Professor Michael believes the new laws covering personal data could fail if companies send information to countries with weak privacy laws and regulations, or none at all. If a security breach occurs in an overseas organisation organisation it may remain unknown to Australian consumers. She also thinks that small businesses should not have been exempted from the new privacy laws highlighting the fact that 80 per cent of Australia's businesses are small businesses hiring a quarter of Australia's population. Australia made attempts in the 1980s to centralise people’s information on to one card (combining Medicare and Social Security information for example). However, the Australia Card and the Access Card never got off the ground. 

Professor Michael told ABC listeners that there was a real danger in centralising people’s personal data all on to one card should that information fall into the wrong hands or encourage scope creep. “Having all that information in one place is just too penetrable,” she said.
Professor Michael fielded a range of listener enquiries during her ABC Radio interview.

Katina Michael takes helm of tech magazine

Katina Michael takes helm of tech magazine

As an academic and member of several industry boards, Associate Professor Katina Michael’s kitchen calendar is already brimming with deadlines and engagements. The schedule is now set to become even busier for the mother of three as she begins an exciting new role as Editor-in-Chief of the Institute of Electrical and Electronics Engineers (IEEE) Technology and Society Magazine.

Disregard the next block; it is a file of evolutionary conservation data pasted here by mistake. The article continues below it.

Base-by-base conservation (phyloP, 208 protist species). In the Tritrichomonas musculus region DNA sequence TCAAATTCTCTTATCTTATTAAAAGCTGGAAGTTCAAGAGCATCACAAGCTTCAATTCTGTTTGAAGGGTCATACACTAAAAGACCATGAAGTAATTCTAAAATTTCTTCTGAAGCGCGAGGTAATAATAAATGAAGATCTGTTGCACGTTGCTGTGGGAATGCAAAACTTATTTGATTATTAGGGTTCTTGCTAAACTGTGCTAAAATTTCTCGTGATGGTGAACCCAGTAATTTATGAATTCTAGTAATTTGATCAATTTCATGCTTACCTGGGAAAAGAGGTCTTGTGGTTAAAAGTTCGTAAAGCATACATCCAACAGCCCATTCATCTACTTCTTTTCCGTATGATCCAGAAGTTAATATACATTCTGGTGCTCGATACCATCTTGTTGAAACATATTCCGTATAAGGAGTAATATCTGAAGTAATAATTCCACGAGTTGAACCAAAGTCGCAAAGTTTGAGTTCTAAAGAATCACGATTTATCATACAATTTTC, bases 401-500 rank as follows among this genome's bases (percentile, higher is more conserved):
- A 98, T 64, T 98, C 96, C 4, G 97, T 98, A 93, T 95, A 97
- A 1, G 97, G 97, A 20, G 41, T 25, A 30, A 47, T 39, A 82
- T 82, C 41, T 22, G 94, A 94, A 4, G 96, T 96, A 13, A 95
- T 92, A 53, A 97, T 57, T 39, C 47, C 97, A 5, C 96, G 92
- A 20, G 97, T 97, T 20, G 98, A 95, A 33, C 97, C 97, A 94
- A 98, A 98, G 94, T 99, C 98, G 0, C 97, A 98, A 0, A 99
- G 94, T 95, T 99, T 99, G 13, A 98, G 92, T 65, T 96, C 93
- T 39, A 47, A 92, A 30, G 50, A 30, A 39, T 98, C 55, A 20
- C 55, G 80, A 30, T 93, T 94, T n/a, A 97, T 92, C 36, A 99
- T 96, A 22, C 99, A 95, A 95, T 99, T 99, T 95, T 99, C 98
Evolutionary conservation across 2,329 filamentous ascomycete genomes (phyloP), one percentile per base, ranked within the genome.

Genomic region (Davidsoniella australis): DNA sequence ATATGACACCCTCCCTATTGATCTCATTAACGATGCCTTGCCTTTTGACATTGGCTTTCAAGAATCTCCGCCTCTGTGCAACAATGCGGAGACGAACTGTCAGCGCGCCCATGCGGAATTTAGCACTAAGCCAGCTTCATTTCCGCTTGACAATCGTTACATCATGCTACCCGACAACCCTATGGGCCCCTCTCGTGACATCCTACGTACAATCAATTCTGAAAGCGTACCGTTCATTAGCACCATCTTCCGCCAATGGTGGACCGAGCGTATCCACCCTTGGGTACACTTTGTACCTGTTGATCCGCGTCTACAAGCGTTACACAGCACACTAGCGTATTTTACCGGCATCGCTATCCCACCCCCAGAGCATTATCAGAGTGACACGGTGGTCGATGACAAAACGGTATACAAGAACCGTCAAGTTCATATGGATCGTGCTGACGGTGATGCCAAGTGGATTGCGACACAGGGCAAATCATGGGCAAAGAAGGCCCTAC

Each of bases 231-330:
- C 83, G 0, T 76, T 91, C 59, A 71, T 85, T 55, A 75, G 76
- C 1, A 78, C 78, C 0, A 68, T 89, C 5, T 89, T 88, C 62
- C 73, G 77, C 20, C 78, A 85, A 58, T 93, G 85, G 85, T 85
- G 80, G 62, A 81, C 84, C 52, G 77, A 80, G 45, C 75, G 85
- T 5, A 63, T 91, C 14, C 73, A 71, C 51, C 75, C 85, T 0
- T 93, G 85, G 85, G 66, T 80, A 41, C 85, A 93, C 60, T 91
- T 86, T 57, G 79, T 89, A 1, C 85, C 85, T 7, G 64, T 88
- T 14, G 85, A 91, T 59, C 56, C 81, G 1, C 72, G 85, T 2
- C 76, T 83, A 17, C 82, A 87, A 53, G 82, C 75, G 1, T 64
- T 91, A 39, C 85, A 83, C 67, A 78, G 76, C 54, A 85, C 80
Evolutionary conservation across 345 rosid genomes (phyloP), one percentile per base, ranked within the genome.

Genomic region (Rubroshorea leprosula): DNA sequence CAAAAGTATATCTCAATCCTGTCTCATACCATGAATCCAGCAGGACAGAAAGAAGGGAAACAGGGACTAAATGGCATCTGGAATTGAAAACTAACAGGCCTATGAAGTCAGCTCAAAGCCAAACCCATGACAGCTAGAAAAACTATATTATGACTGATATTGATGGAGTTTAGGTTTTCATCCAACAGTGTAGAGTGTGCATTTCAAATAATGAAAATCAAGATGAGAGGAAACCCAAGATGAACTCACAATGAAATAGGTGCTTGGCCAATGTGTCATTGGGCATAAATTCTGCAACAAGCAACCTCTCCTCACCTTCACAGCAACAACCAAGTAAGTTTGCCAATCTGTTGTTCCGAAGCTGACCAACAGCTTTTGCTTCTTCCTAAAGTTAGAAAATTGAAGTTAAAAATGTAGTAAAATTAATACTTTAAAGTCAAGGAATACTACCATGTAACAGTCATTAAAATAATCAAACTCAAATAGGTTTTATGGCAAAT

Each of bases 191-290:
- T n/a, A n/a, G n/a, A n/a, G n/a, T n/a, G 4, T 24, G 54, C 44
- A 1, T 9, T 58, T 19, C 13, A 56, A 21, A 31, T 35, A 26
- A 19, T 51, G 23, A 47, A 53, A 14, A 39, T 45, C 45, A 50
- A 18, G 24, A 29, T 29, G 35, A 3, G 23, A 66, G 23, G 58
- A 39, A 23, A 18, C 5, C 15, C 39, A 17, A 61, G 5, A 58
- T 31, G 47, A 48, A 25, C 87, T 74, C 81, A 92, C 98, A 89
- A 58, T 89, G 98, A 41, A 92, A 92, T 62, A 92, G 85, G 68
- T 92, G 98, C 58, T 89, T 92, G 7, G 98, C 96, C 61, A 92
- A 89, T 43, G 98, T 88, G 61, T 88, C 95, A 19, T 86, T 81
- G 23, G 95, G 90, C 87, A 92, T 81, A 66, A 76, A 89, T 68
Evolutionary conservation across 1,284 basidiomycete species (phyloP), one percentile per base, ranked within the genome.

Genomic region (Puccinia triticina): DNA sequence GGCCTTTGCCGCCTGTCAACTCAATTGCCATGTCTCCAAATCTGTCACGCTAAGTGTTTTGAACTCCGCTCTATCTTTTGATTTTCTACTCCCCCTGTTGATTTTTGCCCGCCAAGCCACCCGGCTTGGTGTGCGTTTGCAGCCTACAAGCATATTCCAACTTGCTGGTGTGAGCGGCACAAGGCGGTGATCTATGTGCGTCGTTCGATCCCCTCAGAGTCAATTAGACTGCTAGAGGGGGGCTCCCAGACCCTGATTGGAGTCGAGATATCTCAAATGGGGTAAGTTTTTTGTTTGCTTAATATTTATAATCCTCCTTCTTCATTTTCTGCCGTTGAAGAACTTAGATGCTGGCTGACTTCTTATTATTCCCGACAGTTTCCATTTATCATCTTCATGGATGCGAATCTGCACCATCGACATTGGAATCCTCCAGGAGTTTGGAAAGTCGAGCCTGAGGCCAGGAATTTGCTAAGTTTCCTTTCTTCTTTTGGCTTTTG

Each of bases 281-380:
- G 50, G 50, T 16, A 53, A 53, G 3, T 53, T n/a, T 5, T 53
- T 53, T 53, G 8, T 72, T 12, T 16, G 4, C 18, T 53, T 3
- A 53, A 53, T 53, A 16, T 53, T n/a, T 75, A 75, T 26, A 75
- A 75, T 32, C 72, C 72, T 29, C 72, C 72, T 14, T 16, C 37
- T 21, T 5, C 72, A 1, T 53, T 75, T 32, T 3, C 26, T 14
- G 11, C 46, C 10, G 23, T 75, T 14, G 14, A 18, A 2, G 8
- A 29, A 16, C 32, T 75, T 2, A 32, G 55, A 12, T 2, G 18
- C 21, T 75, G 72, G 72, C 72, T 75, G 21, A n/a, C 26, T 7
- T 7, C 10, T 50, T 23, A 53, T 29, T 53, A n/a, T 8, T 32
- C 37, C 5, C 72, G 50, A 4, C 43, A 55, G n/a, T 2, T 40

Professor Michael, who is part of UOW’s School of Information Systems and Technology (SISAT), will take the reigns at the respected publication for the next two years.

“I really am excited about the appointment, especially given I never thought such an opportunity would come my way as early as it did in my academic career,” she said.

“I hope to build on the solid foundations of my immediate predecessors Professor Keith Miller and Professor Joseph Herkert. One of my research interests is the trajectory of future technologies and their social implications so I hope as Editor-in-Chief I will be able to make that even more prevalent in the magazine.”

Professor Michael said while the magazine received many submissions from engineers, she hoped to introduce more interdisciplinary content from philosophers, sociologists, science and media studies commentators as well as business, ethics and legal experts.

“I am also very keen to invite well-known inventors and futurists to write for the magazine,” she said.

As Technical Editor of the Journal of Theoretical and Applied Electronics Commerce Research and a board member of the Australian Privacy Foundation and Computers and Security Journal, Professor Michael said time management had proved an important skill.

“I am acutely aware of deadlines, write a daily to do list and keep a monthly calendar in the kitchen to keep track of the activities of family, friends and my work,” she said.